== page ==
- Upward trend in the prices of iPhone apps – In April, Apple made an official statement that there would be a slight increase in the prices of paid iPhone apps – to counter the recent movements in the USD-AUD foreign exchange rates. While this would not cause iOS loyalists to move away from the platform in dozens, the announcement was probably not necessary – since the exchange rates have remained volatile. There have been no such announcements from Google Play Store either.
- Indications that iOS is stagnating – Four years back, iOS had a mighty impressive 39% share in the mobile market of Australia. Google’s OS, at the time, was present on a measly 6% of smartphones in the country. Fast forward to 2014, and the iOS figure has remained in the same range (in fact, gone down a bit), while Android has zoomed ahead. The pace and the ease with which iOS has been overtaken is a telltale suggestion that first-time smartphone users are preferring Android devices.
- iOS enjoys much higher buyer-loyalty – It’s not all doom-and-gloom about iOS in Australia, however. While it has failed to grow much in the last few quarters, the fact that it has not fallen away suggests that there is a strong, loyal customer-base for iPhones over here. Foad Fadaghi, a representative of Telsyte, feels that iOS generates the “highest repeat purchase intention” among buyers. As long as the debacle of iPhone 5C remains a one-off event, Apple will always have a strong presence Down Under.
- Android won’t have the support of Samsung in future – Samsung Mobile, with a device share of over 45%, is among the most popular Android brands in Australia. Its recent decision to part ways with Android (Samsung Z will run on Tizen OS) is likely to have repercussions, on both parties, according to market analysts and experts on mobile apps in Australia. It will be interesting to monitor how Google counters the loss of Samsung from its stable with Nexus, HTC and Sony handsets. iOS might have an opening here.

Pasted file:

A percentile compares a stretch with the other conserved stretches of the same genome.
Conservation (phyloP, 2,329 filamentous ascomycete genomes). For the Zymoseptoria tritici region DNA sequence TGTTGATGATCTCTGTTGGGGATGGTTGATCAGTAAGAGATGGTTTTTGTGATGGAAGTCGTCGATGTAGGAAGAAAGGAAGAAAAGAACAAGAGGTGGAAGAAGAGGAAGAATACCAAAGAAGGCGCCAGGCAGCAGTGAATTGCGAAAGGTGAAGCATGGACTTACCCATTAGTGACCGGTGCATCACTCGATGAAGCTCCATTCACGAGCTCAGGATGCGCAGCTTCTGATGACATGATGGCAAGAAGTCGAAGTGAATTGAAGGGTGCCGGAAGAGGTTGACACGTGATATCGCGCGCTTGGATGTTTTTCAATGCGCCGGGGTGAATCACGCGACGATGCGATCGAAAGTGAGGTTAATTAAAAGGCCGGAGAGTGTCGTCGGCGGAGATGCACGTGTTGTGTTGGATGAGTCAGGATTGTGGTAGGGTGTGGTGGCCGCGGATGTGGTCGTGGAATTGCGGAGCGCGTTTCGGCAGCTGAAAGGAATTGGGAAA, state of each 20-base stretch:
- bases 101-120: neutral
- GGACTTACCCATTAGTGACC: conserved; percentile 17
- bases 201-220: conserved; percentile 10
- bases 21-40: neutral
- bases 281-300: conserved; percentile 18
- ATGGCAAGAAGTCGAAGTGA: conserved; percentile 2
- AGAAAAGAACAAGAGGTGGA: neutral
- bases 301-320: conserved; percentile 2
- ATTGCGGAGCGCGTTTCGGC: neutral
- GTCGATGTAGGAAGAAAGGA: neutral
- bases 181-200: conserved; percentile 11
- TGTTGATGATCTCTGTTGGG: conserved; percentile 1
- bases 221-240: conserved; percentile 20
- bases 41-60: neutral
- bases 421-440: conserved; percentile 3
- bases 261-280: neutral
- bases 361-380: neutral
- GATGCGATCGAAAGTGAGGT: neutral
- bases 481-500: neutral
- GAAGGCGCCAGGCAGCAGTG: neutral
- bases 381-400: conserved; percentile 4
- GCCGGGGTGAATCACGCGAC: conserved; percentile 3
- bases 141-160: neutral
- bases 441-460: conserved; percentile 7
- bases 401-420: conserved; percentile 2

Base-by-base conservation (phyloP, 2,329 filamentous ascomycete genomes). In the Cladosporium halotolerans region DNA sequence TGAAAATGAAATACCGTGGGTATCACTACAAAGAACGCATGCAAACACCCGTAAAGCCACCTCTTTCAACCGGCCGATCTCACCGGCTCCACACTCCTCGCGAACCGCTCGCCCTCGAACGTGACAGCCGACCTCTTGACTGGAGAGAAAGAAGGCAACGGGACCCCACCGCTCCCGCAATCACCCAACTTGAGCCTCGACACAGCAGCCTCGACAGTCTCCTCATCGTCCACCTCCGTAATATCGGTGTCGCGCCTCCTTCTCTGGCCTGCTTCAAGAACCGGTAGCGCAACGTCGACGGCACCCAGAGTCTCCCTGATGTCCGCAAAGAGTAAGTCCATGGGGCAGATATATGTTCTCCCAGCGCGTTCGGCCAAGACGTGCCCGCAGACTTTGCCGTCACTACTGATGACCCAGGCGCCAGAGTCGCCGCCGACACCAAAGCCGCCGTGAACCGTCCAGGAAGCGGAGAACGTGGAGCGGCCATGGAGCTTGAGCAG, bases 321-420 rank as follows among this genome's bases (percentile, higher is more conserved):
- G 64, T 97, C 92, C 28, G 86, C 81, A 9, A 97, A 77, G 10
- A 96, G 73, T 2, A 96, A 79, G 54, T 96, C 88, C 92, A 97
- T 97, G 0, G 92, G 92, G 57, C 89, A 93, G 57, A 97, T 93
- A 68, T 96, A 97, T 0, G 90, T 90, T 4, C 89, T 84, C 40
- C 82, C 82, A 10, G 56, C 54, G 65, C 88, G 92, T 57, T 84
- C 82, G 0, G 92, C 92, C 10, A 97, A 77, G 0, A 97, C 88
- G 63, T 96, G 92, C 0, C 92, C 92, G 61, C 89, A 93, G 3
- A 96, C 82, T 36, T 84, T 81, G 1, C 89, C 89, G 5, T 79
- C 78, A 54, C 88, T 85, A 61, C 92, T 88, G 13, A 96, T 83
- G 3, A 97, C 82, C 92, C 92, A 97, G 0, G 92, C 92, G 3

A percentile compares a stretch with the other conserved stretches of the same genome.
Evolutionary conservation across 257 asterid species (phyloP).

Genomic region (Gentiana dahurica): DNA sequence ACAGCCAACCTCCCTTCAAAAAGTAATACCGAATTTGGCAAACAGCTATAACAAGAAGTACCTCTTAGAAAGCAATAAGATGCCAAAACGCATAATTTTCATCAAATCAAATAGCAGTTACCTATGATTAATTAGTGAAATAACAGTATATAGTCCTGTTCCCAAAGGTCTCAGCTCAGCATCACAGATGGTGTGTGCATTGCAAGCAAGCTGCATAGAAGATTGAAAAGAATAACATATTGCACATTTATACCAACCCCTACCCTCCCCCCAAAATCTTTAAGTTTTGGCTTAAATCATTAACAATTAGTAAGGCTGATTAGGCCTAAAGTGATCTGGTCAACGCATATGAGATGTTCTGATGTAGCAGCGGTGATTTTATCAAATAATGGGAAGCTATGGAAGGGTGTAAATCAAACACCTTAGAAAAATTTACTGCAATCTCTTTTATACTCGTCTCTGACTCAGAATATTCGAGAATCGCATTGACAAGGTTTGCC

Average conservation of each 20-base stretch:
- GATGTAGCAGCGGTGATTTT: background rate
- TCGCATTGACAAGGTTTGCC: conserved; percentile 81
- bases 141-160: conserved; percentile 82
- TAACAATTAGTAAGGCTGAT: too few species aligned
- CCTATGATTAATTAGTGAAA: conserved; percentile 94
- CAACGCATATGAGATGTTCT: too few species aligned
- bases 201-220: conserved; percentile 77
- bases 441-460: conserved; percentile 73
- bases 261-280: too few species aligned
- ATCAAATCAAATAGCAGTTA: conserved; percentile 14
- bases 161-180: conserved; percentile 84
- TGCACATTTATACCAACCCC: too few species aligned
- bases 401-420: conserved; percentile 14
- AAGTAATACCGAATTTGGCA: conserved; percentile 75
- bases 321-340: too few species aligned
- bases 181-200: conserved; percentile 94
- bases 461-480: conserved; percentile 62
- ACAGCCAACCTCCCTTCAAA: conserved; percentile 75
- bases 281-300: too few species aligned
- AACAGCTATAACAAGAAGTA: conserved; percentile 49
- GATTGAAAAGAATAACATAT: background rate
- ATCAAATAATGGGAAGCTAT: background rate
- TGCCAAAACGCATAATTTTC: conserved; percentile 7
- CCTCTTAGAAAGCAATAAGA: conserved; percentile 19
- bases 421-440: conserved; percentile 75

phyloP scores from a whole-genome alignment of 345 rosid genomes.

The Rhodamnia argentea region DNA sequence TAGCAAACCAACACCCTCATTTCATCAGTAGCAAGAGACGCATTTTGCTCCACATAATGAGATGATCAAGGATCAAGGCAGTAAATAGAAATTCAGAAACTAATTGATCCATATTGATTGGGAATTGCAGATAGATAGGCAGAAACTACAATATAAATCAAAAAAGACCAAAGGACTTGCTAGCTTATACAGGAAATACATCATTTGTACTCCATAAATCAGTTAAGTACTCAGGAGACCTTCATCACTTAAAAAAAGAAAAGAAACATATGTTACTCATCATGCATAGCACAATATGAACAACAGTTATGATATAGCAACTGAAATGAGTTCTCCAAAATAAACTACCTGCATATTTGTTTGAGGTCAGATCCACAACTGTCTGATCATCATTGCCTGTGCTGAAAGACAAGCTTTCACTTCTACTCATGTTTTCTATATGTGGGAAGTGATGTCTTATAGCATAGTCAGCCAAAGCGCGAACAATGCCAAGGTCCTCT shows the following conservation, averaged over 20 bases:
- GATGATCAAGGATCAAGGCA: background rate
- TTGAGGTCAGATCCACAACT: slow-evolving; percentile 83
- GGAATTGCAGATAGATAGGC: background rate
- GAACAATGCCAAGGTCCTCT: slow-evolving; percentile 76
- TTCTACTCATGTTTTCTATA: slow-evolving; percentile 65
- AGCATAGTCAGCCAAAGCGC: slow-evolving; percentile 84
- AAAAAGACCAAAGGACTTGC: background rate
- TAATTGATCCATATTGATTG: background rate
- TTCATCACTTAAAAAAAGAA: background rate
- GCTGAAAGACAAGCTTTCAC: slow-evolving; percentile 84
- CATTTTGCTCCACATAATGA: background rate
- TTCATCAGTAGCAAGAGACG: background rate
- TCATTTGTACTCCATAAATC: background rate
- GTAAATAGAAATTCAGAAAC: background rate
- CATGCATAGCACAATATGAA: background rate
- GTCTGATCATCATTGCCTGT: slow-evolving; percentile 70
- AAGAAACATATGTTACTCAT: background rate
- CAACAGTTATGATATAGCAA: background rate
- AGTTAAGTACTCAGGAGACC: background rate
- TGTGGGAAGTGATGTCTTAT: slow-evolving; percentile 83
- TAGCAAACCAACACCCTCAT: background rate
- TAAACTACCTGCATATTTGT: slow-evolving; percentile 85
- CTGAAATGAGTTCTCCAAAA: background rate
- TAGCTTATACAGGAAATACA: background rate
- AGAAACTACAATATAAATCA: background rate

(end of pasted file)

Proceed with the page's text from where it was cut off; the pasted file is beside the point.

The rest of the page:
- Mobile app market trends in Australia are not standalone – The phenomenon of iOS steadily falling behind Google Android in Australia is in keeping with the worldwide trends. In the EU nations, the balance is skewed 69%-19% in Android’s favor, while in China, Google is winning the market share battle by an even bigger margin. Even in the United States, there is clear daylight between the popularity of the two platforms (55% of the devices are Android-powered, while around 38% run on iOS). Apart from Japan, it is difficult to find another country where iOS has a significant lead over Android. Of course, if iPhone 6 wins big and the next line of Nexus phones flop, the situation can change somewhat.
The results of a recent Telsyte survey has revealed that, by the end of 2014, Australia will have about 1.6 new smartphone users (over its present 16 million base). Many Android-buyers have also expressed their desire to switch over to ‘iPhones with larger display screens’ – which makes the 5.5” iPhone 6 absolutely critical. As of now, iOS has a lot of catching up to do, and by the end of the year, we shall know whether it has managed to make a dent in Android’s superiority in the Australian mobile market.